As a worldly and informed Jew, Wilder was under no illusions when the Nazis came to power, and he fled to Paris. Here among the community of artistic refugees, he got his first chance to direct. The result was Mauvaise Graine (Bad Seed, 1933), the story of a rich young man descending into moral disintegration. He continued to write, and a friend sent one of his scripts to another friend in Hollywood, which resulted in Wilder getting an invitation to come write there. Wilder pointedly made the crossing on a British liner rather than a French one, but he still arrived in Hollywood in 1933 with little command of the English language. He was, however, a fast learner.

Billy Wilder and Gloria SwansonWilder expanded his network of contacts (he shared a room with Peter Lorre for a time) and finally landed an assignment to collaborate on the screwball comedy Ninotchka (1939, featuring the tag-line "Garbo Laughs"). He received an Academy Award nomination with his writing partner, Charles Brackett, and the film nearly helped to revive Greta Garbo's faltering career (it was, in fact, her penultimate film).

Wilder's Hollywood directorial debut came in The Major and the Minor (1942). He was determined to have a mainstream hit so he could avoid being "stuck in front of a typewriter" for the rest of his career, and wrote the farcical comedy with Ginger Rogers in mind. Rogers, who had just won the Oscar for Kitty Foyle (1940) was in a position to name any director she wanted, but after meeting writers Wilder and Brackett for lunch so they could pitch the project, she decided to give the neophyte director a chance, finding him to be a "European gentleman".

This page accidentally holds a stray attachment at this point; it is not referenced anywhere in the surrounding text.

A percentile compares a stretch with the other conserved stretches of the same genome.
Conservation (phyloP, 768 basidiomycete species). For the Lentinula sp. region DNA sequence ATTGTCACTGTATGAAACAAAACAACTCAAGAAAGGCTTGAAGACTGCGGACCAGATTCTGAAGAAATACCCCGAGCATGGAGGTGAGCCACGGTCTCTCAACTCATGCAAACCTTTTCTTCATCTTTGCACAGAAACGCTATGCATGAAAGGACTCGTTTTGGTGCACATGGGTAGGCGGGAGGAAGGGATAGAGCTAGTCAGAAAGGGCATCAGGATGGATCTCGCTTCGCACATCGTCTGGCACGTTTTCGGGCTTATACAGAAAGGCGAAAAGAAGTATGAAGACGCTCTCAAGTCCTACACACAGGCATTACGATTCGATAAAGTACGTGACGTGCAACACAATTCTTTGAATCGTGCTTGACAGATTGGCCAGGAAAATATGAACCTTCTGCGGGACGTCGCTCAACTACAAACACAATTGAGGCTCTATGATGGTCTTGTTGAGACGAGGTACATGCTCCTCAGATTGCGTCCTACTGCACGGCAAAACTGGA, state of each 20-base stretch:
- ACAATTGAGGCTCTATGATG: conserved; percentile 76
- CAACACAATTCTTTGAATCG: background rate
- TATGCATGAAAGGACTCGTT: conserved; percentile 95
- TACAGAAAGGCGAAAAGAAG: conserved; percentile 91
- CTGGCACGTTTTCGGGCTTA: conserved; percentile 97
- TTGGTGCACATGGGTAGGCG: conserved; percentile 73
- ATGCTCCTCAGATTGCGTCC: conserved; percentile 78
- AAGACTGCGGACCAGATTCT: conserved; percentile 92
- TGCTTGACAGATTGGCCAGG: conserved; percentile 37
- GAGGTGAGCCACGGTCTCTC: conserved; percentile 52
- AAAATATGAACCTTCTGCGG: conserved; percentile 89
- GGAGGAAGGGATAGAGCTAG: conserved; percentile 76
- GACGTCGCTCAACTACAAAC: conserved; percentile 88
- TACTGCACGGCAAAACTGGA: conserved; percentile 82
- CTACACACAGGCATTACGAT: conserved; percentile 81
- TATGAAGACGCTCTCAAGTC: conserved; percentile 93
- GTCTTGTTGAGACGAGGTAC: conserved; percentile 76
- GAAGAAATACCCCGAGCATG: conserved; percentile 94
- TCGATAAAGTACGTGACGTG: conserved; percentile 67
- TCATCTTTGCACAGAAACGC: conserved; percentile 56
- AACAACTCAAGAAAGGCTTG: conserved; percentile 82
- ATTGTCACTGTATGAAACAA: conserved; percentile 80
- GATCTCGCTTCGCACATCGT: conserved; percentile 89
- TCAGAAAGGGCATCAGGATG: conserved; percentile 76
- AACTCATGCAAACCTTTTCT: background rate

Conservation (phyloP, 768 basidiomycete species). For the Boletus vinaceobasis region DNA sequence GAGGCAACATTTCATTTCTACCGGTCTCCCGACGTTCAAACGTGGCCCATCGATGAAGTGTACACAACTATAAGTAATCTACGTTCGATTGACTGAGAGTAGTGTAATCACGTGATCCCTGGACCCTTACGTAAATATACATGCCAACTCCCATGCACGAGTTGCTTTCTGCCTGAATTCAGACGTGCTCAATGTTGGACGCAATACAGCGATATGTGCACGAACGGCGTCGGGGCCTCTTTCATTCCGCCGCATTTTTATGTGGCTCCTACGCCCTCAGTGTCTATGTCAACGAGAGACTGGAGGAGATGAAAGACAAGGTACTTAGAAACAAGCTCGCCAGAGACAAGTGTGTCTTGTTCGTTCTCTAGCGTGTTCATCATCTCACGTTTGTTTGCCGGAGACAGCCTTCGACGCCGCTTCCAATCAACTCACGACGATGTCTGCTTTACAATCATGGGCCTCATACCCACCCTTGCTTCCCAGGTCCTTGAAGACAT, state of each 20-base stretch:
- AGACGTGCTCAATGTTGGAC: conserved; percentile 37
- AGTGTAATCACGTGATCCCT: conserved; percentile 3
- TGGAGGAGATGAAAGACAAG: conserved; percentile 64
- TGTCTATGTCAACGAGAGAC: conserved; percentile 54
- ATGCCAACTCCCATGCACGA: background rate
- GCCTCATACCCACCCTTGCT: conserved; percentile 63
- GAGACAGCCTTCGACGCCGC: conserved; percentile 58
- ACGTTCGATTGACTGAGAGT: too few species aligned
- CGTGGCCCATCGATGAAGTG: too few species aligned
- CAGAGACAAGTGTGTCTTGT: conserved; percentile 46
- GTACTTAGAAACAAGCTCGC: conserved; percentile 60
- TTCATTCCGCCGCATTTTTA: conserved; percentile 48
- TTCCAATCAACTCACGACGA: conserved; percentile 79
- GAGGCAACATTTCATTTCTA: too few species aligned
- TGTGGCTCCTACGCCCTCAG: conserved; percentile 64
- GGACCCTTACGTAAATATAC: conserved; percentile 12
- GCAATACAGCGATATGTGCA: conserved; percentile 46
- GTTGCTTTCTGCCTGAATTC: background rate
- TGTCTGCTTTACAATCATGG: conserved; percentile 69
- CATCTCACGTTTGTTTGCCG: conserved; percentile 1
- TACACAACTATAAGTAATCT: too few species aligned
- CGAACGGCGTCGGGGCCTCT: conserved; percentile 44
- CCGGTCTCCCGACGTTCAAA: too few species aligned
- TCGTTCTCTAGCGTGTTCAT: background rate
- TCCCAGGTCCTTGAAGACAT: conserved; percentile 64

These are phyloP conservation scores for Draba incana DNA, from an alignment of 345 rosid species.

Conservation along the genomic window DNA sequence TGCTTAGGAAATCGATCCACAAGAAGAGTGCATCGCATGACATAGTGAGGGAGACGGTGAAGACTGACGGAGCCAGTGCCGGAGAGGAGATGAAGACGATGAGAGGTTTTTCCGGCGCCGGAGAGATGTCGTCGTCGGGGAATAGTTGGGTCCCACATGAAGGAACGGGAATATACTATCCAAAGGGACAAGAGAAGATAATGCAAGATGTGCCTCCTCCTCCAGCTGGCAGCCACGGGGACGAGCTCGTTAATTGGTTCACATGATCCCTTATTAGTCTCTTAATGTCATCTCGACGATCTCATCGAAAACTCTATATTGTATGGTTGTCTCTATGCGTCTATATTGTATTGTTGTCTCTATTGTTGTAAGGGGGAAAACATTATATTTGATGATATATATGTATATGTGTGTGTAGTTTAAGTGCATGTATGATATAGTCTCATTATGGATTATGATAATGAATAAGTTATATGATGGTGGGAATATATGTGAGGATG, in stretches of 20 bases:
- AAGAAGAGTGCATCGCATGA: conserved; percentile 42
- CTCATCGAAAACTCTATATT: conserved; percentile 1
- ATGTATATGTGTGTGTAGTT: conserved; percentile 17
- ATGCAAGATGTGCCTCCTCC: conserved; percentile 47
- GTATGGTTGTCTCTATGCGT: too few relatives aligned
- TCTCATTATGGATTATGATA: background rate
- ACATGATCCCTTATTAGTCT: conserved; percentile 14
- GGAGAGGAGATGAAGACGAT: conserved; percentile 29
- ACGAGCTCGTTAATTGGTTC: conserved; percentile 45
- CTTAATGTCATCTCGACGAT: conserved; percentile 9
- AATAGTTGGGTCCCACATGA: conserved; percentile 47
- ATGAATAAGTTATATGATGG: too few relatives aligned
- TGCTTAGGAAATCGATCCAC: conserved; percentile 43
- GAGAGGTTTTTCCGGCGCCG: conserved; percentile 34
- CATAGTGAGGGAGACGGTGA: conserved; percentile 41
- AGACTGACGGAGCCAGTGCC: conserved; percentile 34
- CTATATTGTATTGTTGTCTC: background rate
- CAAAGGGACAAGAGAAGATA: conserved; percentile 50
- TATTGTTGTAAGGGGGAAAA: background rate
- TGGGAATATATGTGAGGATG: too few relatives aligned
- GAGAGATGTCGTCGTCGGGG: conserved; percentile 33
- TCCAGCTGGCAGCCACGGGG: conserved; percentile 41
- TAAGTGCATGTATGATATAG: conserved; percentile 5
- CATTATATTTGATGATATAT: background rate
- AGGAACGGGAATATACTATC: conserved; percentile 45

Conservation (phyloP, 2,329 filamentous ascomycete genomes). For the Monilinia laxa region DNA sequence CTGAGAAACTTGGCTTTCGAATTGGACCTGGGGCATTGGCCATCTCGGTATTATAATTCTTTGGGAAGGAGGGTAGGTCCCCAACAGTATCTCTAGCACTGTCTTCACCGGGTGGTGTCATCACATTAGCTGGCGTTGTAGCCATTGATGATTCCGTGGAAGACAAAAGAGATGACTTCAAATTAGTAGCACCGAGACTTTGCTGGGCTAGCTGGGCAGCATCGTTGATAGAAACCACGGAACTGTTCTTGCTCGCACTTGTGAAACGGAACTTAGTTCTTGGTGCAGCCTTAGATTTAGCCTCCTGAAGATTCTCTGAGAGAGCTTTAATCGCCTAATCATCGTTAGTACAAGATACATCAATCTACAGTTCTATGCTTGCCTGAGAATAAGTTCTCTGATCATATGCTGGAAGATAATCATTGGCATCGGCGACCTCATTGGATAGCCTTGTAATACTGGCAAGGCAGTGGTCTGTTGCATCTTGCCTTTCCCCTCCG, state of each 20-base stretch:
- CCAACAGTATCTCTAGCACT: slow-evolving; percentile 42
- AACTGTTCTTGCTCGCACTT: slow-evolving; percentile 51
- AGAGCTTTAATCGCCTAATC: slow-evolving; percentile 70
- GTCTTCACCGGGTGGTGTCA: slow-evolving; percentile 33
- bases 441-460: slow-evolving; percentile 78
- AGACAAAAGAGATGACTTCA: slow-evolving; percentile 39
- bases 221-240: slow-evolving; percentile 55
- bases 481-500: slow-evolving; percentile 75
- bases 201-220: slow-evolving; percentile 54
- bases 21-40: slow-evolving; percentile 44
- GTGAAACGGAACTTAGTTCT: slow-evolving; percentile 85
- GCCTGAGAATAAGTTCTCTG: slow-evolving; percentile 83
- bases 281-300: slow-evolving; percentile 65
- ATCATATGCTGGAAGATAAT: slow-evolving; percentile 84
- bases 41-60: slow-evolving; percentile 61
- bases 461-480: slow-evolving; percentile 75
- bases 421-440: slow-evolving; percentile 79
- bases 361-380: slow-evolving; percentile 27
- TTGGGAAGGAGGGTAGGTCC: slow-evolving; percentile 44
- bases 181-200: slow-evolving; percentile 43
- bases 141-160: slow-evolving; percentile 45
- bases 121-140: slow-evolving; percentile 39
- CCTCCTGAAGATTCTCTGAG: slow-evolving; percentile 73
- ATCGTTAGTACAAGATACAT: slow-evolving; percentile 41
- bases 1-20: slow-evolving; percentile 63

Double Indemnity (1944) solidified Wilder's reputation as a director. The screenplay was co-written by Wilder and pulp fiction icon Raymond Chandler, based on a novella by James M. Cain. The story was thought to be unfilmable under the Hayes Code because adultery was central to the plot. Although the film is considered a work of genius, Chandler and Wilder did not get along. It was the pulp writer's first experience in Hollywood, and he claimed he would draft a screenplay in just over a week. Shocked, Wilder informed him that they would be working together and the writing would be slow and meticulous. Although Chandler's screen suggestions were nearly useless, Wilder quickly realized that his sense of dialog would work great in cinema. Although Double Indemnity was not Hollywood's first film noir, it helped to set the standards for the genre with the narrative elements of The Maltese Falcon with the stylistic elements of Citizen Kane.